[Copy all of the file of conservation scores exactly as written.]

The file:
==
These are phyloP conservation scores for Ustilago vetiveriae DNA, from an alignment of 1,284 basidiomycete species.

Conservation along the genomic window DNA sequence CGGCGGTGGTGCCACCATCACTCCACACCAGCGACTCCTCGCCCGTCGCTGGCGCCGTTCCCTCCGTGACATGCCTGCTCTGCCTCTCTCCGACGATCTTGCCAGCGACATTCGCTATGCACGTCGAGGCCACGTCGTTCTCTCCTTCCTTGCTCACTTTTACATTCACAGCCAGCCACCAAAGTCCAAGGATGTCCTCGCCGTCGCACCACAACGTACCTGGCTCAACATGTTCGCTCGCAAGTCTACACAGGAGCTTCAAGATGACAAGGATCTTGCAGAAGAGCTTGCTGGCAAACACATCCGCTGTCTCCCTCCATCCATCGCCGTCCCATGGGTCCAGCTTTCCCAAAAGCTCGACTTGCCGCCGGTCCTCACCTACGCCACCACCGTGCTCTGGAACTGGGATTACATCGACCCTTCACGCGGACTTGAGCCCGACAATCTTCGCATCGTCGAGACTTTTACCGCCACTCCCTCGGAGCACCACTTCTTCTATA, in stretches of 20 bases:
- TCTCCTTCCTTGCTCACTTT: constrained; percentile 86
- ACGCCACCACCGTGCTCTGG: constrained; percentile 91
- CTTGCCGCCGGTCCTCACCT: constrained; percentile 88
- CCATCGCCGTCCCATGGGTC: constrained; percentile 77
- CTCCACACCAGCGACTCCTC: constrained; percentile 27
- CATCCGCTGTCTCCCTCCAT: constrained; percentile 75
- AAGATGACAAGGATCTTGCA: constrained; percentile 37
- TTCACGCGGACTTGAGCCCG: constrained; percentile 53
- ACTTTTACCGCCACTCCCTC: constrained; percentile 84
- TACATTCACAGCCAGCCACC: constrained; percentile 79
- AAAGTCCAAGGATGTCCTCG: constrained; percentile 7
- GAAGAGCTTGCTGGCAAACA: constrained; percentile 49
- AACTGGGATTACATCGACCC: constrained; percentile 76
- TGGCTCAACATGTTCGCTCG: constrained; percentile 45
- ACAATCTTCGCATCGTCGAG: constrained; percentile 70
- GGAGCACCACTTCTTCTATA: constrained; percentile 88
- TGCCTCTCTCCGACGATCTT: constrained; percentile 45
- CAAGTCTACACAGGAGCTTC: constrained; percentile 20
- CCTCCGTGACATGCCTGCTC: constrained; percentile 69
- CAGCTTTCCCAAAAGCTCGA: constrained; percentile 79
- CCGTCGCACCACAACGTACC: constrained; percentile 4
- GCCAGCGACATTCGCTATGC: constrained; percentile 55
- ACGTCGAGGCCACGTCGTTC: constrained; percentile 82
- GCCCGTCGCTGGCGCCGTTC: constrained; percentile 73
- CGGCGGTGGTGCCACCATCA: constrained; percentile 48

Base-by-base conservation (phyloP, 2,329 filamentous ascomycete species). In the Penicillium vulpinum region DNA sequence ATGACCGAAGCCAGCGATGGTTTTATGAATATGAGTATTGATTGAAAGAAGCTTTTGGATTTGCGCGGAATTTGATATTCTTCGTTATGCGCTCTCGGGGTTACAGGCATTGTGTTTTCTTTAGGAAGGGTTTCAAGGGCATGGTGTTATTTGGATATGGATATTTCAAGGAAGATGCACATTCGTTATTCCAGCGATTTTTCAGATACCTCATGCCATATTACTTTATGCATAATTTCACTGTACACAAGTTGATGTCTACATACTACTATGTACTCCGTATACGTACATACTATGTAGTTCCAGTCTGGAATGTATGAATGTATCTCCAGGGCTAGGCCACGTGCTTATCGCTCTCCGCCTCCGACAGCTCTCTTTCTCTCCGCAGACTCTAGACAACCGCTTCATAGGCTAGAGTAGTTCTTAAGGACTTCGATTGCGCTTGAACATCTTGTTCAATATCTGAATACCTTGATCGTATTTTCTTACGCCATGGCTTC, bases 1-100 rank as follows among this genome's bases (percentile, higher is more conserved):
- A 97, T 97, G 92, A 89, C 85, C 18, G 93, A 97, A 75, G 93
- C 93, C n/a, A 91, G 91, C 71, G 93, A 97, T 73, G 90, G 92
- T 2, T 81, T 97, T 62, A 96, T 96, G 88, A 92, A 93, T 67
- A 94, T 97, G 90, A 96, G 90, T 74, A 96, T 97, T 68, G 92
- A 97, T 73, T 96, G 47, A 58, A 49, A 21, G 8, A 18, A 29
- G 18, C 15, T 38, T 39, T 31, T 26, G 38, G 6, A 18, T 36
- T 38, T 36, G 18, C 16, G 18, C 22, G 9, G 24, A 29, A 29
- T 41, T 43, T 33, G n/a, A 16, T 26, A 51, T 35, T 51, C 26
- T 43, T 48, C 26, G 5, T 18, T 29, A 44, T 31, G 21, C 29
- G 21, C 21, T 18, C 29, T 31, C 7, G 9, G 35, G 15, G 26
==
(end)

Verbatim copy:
These are phyloP conservation scores for Ustilago vetiveriae DNA, from an alignment of 1,284 basidiomycete species.

Conservation along the genomic window DNA sequence CGGCGGTGGTGCCACCATCACTCCACACCAGCGACTCCTCGCCCGTCGCTGGCGCCGTTCCCTCCGTGACATGCCTGCTCTGCCTCTCTCCGACGATCTTGCCAGCGACATTCGCTATGCACGTCGAGGCCACGTCGTTCTCTCCTTCCTTGCTCACTTTTACATTCACAGCCAGCCACCAAAGTCCAAGGATGTCCTCGCCGTCGCACCACAACGTACCTGGCTCAACATGTTCGCTCGCAAGTCTACACAGGAGCTTCAAGATGACAAGGATCTTGCAGAAGAGCTTGCTGGCAAACACATCCGCTGTCTCCCTCCATCCATCGCCGTCCCATGGGTCCAGCTTTCCCAAAAGCTCGACTTGCCGCCGGTCCTCACCTACGCCACCACCGTGCTCTGGAACTGGGATTACATCGACCCTTCACGCGGACTTGAGCCCGACAATCTTCGCATCGTCGAGACTTTTACCGCCACTCCCTCGGAGCACCACTTCTTCTATA, in stretches of 20 bases:
- TCTCCTTCCTTGCTCACTTT: constrained; percentile 86
- ACGCCACCACCGTGCTCTGG: constrained; percentile 91
- CTTGCCGCCGGTCCTCACCT: constrained; percentile 88
- CCATCGCCGTCCCATGGGTC: constrained; percentile 77
- CTCCACACCAGCGACTCCTC: constrained; percentile 27
- CATCCGCTGTCTCCCTCCAT: constrained; percentile 75
- AAGATGACAAGGATCTTGCA: constrained; percentile 37
- TTCACGCGGACTTGAGCCCG: constrained; percentile 53
- ACTTTTACCGCCACTCCCTC: constrained; percentile 84
- TACATTCACAGCCAGCCACC: constrained; percentile 79
- AAAGTCCAAGGATGTCCTCG: constrained; percentile 7
- GAAGAGCTTGCTGGCAAACA: constrained; percentile 49
- AACTGGGATTACATCGACCC: constrained; percentile 76
- TGGCTCAACATGTTCGCTCG: constrained; percentile 45
- ACAATCTTCGCATCGTCGAG: constrained; percentile 70
- GGAGCACCACTTCTTCTATA: constrained; percentile 88
- TGCCTCTCTCCGACGATCTT: constrained; percentile 45
- CAAGTCTACACAGGAGCTTC: constrained; percentile 20
- CCTCCGTGACATGCCTGCTC: constrained; percentile 69
- CAGCTTTCCCAAAAGCTCGA: constrained; percentile 79
- CCGTCGCACCACAACGTACC: constrained; percentile 4
- GCCAGCGACATTCGCTATGC: constrained; percentile 55
- ACGTCGAGGCCACGTCGTTC: constrained; percentile 82
- GCCCGTCGCTGGCGCCGTTC: constrained; percentile 73
- CGGCGGTGGTGCCACCATCA: constrained; percentile 48

Base-by-base conservation (phyloP, 2,329 filamentous ascomycete species). In the Penicillium vulpinum region DNA sequence ATGACCGAAGCCAGCGATGGTTTTATGAATATGAGTATTGATTGAAAGAAGCTTTTGGATTTGCGCGGAATTTGATATTCTTCGTTATGCGCTCTCGGGGTTACAGGCATTGTGTTTTCTTTAGGAAGGGTTTCAAGGGCATGGTGTTATTTGGATATGGATATTTCAAGGAAGATGCACATTCGTTATTCCAGCGATTTTTCAGATACCTCATGCCATATTACTTTATGCATAATTTCACTGTACACAAGTTGATGTCTACATACTACTATGTACTCCGTATACGTACATACTATGTAGTTCCAGTCTGGAATGTATGAATGTATCTCCAGGGCTAGGCCACGTGCTTATCGCTCTCCGCCTCCGACAGCTCTCTTTCTCTCCGCAGACTCTAGACAACCGCTTCATAGGCTAGAGTAGTTCTTAAGGACTTCGATTGCGCTTGAACATCTTGTTCAATATCTGAATACCTTGATCGTATTTTCTTACGCCATGGCTTC, bases 1-100 rank as follows among this genome's bases (percentile, higher is more conserved):
- A 97, T 97, G 92, A 89, C 85, C 18, G 93, A 97, A 75, G 93
- C 93, C n/a, A 91, G 91, C 71, G 93, A 97, T 73, G 90, G 92
- T 2, T 81, T 97, T 62, A 96, T 96, G 88, A 92, A 93, T 67
- A 94, T 97, G 90, A 96, G 90, T 74, A 96, T 97, T 68, G 92
- A 97, T 73, T 96, G 47, A 58, A 49, A 21, G 8, A 18, A 29
- G 18, C 15, T 38, T 39, T 31, T 26, G 38, G 6, A 18, T 36
- T 38, T 36, G 18, C 16, G 18, C 22, G 9, G 24, A 29, A 29
- T 41, T 43, T 33, G n/a, A 16, T 26, A 51, T 35, T 51, C 26
- T 43, T 48, C 26, G 5, T 18, T 29, A 44, T 31, G 21, C 29
- G 21, C 21, T 18, C 29, T 31, C 7, G 9, G 35, G 15, G 26